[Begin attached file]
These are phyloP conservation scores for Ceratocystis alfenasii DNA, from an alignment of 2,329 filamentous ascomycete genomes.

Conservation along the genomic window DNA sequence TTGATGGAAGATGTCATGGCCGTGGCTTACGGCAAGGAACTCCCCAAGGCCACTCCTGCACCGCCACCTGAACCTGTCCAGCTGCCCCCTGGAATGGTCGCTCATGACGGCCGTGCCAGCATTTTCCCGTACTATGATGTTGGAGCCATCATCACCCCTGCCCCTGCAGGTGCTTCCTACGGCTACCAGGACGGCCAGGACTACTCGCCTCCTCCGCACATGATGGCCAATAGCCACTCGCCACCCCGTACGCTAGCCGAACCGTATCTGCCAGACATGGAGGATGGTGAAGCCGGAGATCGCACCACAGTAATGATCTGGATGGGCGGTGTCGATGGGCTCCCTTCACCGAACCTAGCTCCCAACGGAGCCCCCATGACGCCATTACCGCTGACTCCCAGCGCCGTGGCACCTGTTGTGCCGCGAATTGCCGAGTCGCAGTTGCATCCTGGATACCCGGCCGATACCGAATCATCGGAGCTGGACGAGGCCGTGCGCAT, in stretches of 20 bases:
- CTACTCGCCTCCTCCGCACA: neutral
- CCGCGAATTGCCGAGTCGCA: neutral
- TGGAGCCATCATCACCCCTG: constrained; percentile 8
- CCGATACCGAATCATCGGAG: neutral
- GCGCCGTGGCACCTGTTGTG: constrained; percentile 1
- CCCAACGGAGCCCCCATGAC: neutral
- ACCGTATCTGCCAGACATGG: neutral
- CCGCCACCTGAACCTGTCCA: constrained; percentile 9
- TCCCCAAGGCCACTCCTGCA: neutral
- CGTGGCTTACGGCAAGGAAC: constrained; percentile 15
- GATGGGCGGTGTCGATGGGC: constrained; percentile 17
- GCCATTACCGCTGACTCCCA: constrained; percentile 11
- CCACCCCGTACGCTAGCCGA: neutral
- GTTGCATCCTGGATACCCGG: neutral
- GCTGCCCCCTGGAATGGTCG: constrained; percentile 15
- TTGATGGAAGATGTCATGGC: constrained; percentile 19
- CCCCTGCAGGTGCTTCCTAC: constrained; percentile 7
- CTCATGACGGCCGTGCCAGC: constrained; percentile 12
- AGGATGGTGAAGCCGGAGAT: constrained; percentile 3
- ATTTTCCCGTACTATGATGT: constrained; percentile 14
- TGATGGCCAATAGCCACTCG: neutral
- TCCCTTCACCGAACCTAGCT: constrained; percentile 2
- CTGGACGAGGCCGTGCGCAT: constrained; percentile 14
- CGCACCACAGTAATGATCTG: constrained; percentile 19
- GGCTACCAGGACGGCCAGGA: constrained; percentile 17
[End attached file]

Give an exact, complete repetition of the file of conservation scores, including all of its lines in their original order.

These are phyloP conservation scores for Ceratocystis alfenasii DNA, from an alignment of 2,329 filamentous ascomycete genomes.

Conservation along the genomic window DNA sequence TTGATGGAAGATGTCATGGCCGTGGCTTACGGCAAGGAACTCCCCAAGGCCACTCCTGCACCGCCACCTGAACCTGTCCAGCTGCCCCCTGGAATGGTCGCTCATGACGGCCGTGCCAGCATTTTCCCGTACTATGATGTTGGAGCCATCATCACCCCTGCCCCTGCAGGTGCTTCCTACGGCTACCAGGACGGCCAGGACTACTCGCCTCCTCCGCACATGATGGCCAATAGCCACTCGCCACCCCGTACGCTAGCCGAACCGTATCTGCCAGACATGGAGGATGGTGAAGCCGGAGATCGCACCACAGTAATGATCTGGATGGGCGGTGTCGATGGGCTCCCTTCACCGAACCTAGCTCCCAACGGAGCCCCCATGACGCCATTACCGCTGACTCCCAGCGCCGTGGCACCTGTTGTGCCGCGAATTGCCGAGTCGCAGTTGCATCCTGGATACCCGGCCGATACCGAATCATCGGAGCTGGACGAGGCCGTGCGCAT, in stretches of 20 bases:
- CTACTCGCCTCCTCCGCACA: neutral
- CCGCGAATTGCCGAGTCGCA: neutral
- TGGAGCCATCATCACCCCTG: constrained; percentile 8
- CCGATACCGAATCATCGGAG: neutral
- GCGCCGTGGCACCTGTTGTG: constrained; percentile 1
- CCCAACGGAGCCCCCATGAC: neutral
- ACCGTATCTGCCAGACATGG: neutral
- CCGCCACCTGAACCTGTCCA: constrained; percentile 9
- TCCCCAAGGCCACTCCTGCA: neutral
- CGTGGCTTACGGCAAGGAAC: constrained; percentile 15
- GATGGGCGGTGTCGATGGGC: constrained; percentile 17
- GCCATTACCGCTGACTCCCA: constrained; percentile 11
- CCACCCCGTACGCTAGCCGA: neutral
- GTTGCATCCTGGATACCCGG: neutral
- GCTGCCCCCTGGAATGGTCG: constrained; percentile 15
- TTGATGGAAGATGTCATGGC: constrained; percentile 19
- CCCCTGCAGGTGCTTCCTAC: constrained; percentile 7
- CTCATGACGGCCGTGCCAGC: constrained; percentile 12
- AGGATGGTGAAGCCGGAGAT: constrained; percentile 3
- ATTTTCCCGTACTATGATGT: constrained; percentile 14
- TGATGGCCAATAGCCACTCG: neutral
- TCCCTTCACCGAACCTAGCT: constrained; percentile 2
- CTGGACGAGGCCGTGCGCAT: constrained; percentile 14
- CGCACCACAGTAATGATCTG: constrained; percentile 19
- GGCTACCAGGACGGCCAGGA: constrained; percentile 17